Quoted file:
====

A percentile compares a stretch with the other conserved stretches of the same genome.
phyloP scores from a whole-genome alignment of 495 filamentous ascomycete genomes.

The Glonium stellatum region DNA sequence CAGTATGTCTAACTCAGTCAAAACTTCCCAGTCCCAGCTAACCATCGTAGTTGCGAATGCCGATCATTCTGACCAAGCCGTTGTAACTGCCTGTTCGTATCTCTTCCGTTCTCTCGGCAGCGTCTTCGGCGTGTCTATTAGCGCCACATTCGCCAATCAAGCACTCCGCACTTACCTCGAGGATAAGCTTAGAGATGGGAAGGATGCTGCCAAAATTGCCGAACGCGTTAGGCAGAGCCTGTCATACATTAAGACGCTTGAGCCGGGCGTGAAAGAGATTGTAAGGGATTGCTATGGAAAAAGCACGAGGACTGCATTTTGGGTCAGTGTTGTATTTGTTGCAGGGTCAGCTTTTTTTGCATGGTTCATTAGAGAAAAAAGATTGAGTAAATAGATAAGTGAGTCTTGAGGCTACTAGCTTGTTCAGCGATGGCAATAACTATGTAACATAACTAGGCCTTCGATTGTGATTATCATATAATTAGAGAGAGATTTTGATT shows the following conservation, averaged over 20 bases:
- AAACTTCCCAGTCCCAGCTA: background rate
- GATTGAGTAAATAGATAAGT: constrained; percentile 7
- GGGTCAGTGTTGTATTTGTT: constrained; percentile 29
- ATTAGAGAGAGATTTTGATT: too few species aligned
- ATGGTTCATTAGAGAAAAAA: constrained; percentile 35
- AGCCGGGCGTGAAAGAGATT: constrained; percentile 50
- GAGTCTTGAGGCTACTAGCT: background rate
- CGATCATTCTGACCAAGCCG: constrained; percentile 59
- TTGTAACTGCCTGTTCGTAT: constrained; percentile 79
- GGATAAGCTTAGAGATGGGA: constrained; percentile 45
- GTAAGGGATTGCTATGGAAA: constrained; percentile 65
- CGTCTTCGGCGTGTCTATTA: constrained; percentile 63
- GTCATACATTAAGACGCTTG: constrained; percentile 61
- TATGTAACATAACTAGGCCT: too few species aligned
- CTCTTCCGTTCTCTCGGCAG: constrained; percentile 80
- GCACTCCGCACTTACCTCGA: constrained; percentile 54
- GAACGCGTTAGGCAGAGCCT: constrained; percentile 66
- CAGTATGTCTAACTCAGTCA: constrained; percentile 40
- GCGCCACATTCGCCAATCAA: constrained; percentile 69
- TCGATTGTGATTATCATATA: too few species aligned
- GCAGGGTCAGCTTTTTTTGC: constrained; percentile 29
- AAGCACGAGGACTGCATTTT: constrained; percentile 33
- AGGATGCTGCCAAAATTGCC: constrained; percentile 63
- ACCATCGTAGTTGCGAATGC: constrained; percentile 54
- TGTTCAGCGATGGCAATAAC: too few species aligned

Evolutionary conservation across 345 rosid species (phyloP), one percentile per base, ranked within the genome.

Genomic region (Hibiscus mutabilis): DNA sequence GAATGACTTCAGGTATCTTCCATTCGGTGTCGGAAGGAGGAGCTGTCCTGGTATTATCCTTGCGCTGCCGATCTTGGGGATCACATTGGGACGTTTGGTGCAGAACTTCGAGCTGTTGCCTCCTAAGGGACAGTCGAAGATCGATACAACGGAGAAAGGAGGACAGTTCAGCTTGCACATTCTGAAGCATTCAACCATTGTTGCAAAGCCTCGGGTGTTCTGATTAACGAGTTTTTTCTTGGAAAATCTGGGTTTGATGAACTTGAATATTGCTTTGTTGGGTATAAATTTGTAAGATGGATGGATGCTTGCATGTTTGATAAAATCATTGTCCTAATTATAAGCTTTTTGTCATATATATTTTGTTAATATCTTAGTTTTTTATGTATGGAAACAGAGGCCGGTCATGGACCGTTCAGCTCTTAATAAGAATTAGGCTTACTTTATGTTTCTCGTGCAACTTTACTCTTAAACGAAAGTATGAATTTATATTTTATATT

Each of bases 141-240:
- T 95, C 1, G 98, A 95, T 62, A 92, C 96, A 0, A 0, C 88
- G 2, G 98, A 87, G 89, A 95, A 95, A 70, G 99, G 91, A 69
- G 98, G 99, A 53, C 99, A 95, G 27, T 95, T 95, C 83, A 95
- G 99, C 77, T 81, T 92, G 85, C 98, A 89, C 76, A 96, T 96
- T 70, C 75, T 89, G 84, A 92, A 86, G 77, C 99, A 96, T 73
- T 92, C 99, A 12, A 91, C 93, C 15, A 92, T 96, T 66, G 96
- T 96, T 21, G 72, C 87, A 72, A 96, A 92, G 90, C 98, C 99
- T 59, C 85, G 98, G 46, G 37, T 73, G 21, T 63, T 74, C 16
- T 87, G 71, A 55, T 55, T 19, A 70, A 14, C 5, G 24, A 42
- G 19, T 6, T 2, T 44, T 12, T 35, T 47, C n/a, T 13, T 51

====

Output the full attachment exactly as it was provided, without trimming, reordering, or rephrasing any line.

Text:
A percentile compares a stretch with the other conserved stretches of the same genome.
phyloP scores from a whole-genome alignment of 495 filamentous ascomycete genomes.

The Glonium stellatum region DNA sequence CAGTATGTCTAACTCAGTCAAAACTTCCCAGTCCCAGCTAACCATCGTAGTTGCGAATGCCGATCATTCTGACCAAGCCGTTGTAACTGCCTGTTCGTATCTCTTCCGTTCTCTCGGCAGCGTCTTCGGCGTGTCTATTAGCGCCACATTCGCCAATCAAGCACTCCGCACTTACCTCGAGGATAAGCTTAGAGATGGGAAGGATGCTGCCAAAATTGCCGAACGCGTTAGGCAGAGCCTGTCATACATTAAGACGCTTGAGCCGGGCGTGAAAGAGATTGTAAGGGATTGCTATGGAAAAAGCACGAGGACTGCATTTTGGGTCAGTGTTGTATTTGTTGCAGGGTCAGCTTTTTTTGCATGGTTCATTAGAGAAAAAAGATTGAGTAAATAGATAAGTGAGTCTTGAGGCTACTAGCTTGTTCAGCGATGGCAATAACTATGTAACATAACTAGGCCTTCGATTGTGATTATCATATAATTAGAGAGAGATTTTGATT shows the following conservation, averaged over 20 bases:
- AAACTTCCCAGTCCCAGCTA: background rate
- GATTGAGTAAATAGATAAGT: constrained; percentile 7
- GGGTCAGTGTTGTATTTGTT: constrained; percentile 29
- ATTAGAGAGAGATTTTGATT: too few species aligned
- ATGGTTCATTAGAGAAAAAA: constrained; percentile 35
- AGCCGGGCGTGAAAGAGATT: constrained; percentile 50
- GAGTCTTGAGGCTACTAGCT: background rate
- CGATCATTCTGACCAAGCCG: constrained; percentile 59
- TTGTAACTGCCTGTTCGTAT: constrained; percentile 79
- GGATAAGCTTAGAGATGGGA: constrained; percentile 45
- GTAAGGGATTGCTATGGAAA: constrained; percentile 65
- CGTCTTCGGCGTGTCTATTA: constrained; percentile 63
- GTCATACATTAAGACGCTTG: constrained; percentile 61
- TATGTAACATAACTAGGCCT: too few species aligned
- CTCTTCCGTTCTCTCGGCAG: constrained; percentile 80
- GCACTCCGCACTTACCTCGA: constrained; percentile 54
- GAACGCGTTAGGCAGAGCCT: constrained; percentile 66
- CAGTATGTCTAACTCAGTCA: constrained; percentile 40
- GCGCCACATTCGCCAATCAA: constrained; percentile 69
- TCGATTGTGATTATCATATA: too few species aligned
- GCAGGGTCAGCTTTTTTTGC: constrained; percentile 29
- AAGCACGAGGACTGCATTTT: constrained; percentile 33
- AGGATGCTGCCAAAATTGCC: constrained; percentile 63
- ACCATCGTAGTTGCGAATGC: constrained; percentile 54
- TGTTCAGCGATGGCAATAAC: too few species aligned

Evolutionary conservation across 345 rosid species (phyloP), one percentile per base, ranked within the genome.

Genomic region (Hibiscus mutabilis): DNA sequence GAATGACTTCAGGTATCTTCCATTCGGTGTCGGAAGGAGGAGCTGTCCTGGTATTATCCTTGCGCTGCCGATCTTGGGGATCACATTGGGACGTTTGGTGCAGAACTTCGAGCTGTTGCCTCCTAAGGGACAGTCGAAGATCGATACAACGGAGAAAGGAGGACAGTTCAGCTTGCACATTCTGAAGCATTCAACCATTGTTGCAAAGCCTCGGGTGTTCTGATTAACGAGTTTTTTCTTGGAAAATCTGGGTTTGATGAACTTGAATATTGCTTTGTTGGGTATAAATTTGTAAGATGGATGGATGCTTGCATGTTTGATAAAATCATTGTCCTAATTATAAGCTTTTTGTCATATATATTTTGTTAATATCTTAGTTTTTTATGTATGGAAACAGAGGCCGGTCATGGACCGTTCAGCTCTTAATAAGAATTAGGCTTACTTTATGTTTCTCGTGCAACTTTACTCTTAAACGAAAGTATGAATTTATATTTTATATT

Each of bases 141-240:
- T 95, C 1, G 98, A 95, T 62, A 92, C 96, A 0, A 0, C 88
- G 2, G 98, A 87, G 89, A 95, A 95, A 70, G 99, G 91, A 69
- G 98, G 99, A 53, C 99, A 95, G 27, T 95, T 95, C 83, A 95
- G 99, C 77, T 81, T 92, G 85, C 98, A 89, C 76, A 96, T 96
- T 70, C 75, T 89, G 84, A 92, A 86, G 77, C 99, A 96, T 73
- T 92, C 99, A 12, A 91, C 93, C 15, A 92, T 96, T 66, G 96
- T 96, T 21, G 72, C 87, A 72, A 96, A 92, G 90, C 98, C 99
- T 59, C 85, G 98, G 46, G 37, T 73, G 21, T 63, T 74, C 16
- T 87, G 71, A 55, T 55, T 19, A 70, A 14, C 5, G 24, A 42
- G 19, T 6, T 2, T 44, T 12, T 35, T 47, C n/a, T 13, T 51